The epilogue of VW’s luxury sedan is sung in the VW Phaeton II article. Could it have righted its past wrongs and be a viable car or is it still cheap to buy and expensive to maintain?

It’s 40 degrees outside so I won’t talk much about the VW Phaeton II. I will say this, it is a reliable car, much more reliable than its predecessor. It also costs the same as other cars in its class so it’s not such a magic bargain. Goodbye Mr. Prime Minister.

Now that Ferdinand Piech is out of the picture, the engineers at VW have watered down the recipe and no longer made the VW Phaeton II an experimental space shuttle that was supposed to take you to another planet but stopped somewhere in the atmosphere after which it crashed spectacularly but instead let it effectively be a Passat on steroids. They cut back on the standard equipment and shoved it into optional extras, brought back the Passat CC design line, brought in a Phaeton-exclusive steering wheel, and refined the 3.0 V6 diesel engine that was the main engine sold in Europe and stuck with V8 and W12 petrol engines for the Americans. And that created an issue – the VW Phaeton II is a reliable car so it no longer makes sense for it to cost as much as a night’s stay at the seaside here. The 2011 VW Phaeton II costs about the same as a 2011 7 Series or S Class. And then comes the question – why buy a Phaeton that’s essentially a massive facelift of the first generation, and pass on the Audi A8, Mercedes S Class, BMW 7 Series, Lexus LS, or Dacia Lodgy?


VW Phaeton II Engines


  • 3.6 FSI of 280 horsepower  – I’m trying to make more sense of this engine in the VW Phaeton II than people are trying to make sense of Splash! Stars at water!. And just like Splash! Stars in the Water! I tell them this 3.6 FSI is very good and it’s decently reliable.
  • 4.2 V8 of 335 horsepower – Reserved for Americans, we have the same 4.2 FSI from the Audi S4 and the same maintenance disaster. Runs, yes. But at what cost? It’s cheaper to go with the W12 cylinders behemoth.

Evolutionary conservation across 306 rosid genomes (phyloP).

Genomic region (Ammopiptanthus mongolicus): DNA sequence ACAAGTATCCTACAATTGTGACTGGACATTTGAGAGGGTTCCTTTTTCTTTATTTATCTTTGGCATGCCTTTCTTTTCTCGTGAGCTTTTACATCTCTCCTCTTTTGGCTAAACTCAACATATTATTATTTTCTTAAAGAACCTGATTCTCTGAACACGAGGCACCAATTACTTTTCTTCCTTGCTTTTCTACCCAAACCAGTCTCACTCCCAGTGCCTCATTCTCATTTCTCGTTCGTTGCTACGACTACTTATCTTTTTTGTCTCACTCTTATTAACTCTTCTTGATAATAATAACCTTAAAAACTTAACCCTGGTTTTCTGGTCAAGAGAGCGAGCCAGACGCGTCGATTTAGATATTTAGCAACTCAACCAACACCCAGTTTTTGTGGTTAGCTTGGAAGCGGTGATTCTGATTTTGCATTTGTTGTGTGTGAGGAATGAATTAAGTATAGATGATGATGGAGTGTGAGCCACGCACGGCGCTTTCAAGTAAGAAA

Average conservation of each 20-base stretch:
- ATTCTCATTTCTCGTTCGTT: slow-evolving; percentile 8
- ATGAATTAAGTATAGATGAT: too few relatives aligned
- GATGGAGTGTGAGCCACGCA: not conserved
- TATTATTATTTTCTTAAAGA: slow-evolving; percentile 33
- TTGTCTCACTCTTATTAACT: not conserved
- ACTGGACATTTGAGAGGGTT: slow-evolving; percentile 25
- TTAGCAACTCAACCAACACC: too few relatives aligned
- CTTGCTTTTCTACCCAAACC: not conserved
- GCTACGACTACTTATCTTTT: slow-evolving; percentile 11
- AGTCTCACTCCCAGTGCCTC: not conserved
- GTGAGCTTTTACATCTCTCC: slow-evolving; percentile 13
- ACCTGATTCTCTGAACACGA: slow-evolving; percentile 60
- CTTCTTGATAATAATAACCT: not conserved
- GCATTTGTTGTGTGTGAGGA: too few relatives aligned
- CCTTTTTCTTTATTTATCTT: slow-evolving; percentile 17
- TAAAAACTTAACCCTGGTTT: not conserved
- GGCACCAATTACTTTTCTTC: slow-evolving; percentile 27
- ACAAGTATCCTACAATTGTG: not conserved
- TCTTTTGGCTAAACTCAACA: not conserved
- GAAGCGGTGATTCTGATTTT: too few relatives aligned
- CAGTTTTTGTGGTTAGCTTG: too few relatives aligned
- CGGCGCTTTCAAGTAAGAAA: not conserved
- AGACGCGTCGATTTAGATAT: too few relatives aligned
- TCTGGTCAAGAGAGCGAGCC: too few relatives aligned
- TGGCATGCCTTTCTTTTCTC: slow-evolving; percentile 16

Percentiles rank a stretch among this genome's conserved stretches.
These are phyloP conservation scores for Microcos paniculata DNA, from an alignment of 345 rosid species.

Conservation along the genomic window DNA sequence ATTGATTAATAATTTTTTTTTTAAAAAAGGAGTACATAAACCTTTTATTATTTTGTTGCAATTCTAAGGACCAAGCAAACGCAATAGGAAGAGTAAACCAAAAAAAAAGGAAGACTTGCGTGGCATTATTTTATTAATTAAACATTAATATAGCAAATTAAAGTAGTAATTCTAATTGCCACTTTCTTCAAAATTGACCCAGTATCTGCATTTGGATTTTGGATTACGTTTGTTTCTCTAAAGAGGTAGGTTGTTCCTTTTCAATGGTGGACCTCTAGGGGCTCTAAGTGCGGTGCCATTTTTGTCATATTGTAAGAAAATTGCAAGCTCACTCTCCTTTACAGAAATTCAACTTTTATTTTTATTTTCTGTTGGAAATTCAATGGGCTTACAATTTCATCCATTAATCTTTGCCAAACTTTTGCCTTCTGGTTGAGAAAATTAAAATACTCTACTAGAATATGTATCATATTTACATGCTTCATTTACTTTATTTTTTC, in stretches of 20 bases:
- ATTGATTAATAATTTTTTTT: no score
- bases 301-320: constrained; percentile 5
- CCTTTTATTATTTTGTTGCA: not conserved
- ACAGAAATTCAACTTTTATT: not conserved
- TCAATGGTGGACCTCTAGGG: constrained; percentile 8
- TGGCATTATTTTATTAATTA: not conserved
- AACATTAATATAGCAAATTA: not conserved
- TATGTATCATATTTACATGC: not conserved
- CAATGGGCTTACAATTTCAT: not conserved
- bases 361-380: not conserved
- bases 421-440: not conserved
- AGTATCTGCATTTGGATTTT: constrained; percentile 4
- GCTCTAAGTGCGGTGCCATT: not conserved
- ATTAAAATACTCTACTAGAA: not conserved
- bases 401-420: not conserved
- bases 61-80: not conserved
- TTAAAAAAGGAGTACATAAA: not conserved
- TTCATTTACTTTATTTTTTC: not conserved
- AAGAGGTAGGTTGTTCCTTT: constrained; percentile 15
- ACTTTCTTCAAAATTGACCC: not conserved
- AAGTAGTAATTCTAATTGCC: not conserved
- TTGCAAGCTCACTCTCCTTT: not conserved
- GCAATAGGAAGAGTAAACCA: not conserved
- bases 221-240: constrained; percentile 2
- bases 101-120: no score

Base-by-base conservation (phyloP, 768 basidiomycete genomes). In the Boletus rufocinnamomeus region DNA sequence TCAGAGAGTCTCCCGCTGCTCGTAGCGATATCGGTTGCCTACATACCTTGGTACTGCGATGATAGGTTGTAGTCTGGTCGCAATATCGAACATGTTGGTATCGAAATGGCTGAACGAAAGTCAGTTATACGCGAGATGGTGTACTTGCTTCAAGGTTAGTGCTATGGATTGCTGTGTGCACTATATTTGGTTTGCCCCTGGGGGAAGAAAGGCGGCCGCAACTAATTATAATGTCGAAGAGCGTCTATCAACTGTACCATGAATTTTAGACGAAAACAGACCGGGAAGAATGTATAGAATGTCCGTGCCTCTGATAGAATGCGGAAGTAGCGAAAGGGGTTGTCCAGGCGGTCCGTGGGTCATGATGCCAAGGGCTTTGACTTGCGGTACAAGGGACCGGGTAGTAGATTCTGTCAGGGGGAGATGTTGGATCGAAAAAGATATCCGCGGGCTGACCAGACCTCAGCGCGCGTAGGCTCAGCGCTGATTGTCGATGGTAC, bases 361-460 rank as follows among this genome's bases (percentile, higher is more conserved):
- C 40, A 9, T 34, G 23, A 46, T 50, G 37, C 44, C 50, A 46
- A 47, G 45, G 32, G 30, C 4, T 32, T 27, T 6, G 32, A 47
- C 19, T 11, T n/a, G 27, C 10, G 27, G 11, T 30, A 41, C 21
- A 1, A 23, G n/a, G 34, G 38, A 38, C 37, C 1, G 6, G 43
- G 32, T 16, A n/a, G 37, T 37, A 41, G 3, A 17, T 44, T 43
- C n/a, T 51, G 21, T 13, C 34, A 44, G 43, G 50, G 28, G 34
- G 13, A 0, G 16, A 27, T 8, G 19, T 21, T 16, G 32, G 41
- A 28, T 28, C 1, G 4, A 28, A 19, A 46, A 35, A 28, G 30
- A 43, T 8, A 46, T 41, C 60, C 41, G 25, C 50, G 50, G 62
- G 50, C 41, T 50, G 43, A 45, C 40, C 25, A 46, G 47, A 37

• 6.0 W12 of 450 horsepower – Saved for American VW enthusiasts (is there such a thing???) is the legendary 6.0 W12 that debuted in 2003 in the first Phaeton and would be the party piece of the Bentley Flying Spur and Bentley Continental GT. Aside from an appetite for spark plugs, this engine really has no specific issues.


3.0 V6 TDI with 240 and 245 horsepower – The VW Phaeton’s pièce de résistance is the village bicycle for the VW group’s posher cars. If you don’t drive it around town too much you won’t have the classic particle filter issue, but instead you need to keep an eye on the automatic transmission and stick to its maintenance regime. Oh yes, and being a V6 engine the timing kit replacement will cost you anywhere between 1300 and 2000 euros.


VW Phaeton II General Issues

  • Some models have had paint issues, especially in the door area so it’s good to check.
  • The VW Phaeton II doesn’t believe in health and weight loss and still weighs as much as a Range Rover or a DAC 444T. That means the car has a particular appetite for tires and brakes and even fuel, the only exception being the 3-liter diesel but don’t imagine that’s any VW Fox 1.4 TDI.
  • It’s a complex car with lots of systems so many mechanics will avoid you because they either don’t have the appetite, the knowledge or the tools.
  • Just like the first Phaeton, the car comes with two batteries and if one is flat it doesn’t necessarily mean that the car will start on the power left in the other.


VW Phaeton II Verdict

It’s no longer the experiment that was the first generation but it still remains a discreet limo for those who don’t want to be recognized. There are people who have money and who have power but want to be discreet. For them, there was until recently the Audi A8 which was just a bigger A6 which was just a bigger A4. So VW Phaeton II remains the best choice for you especially if you want something for comfort. A Phaeton 3.0 V6 TDI remains one of the most discreet and comfortable cars on the market, but it’s also one of the most non-sporty cars on the market. Is it worth it?


Which engines do you recommend? It almost doesn’t matter about the tax, the 450-horsepower 6.0 W12 for gasoline is the choice, although the most European and appropriate engine for the VW Phaeton II’s soft character is the 245-horsepower 3.0 TDI V6 diesel.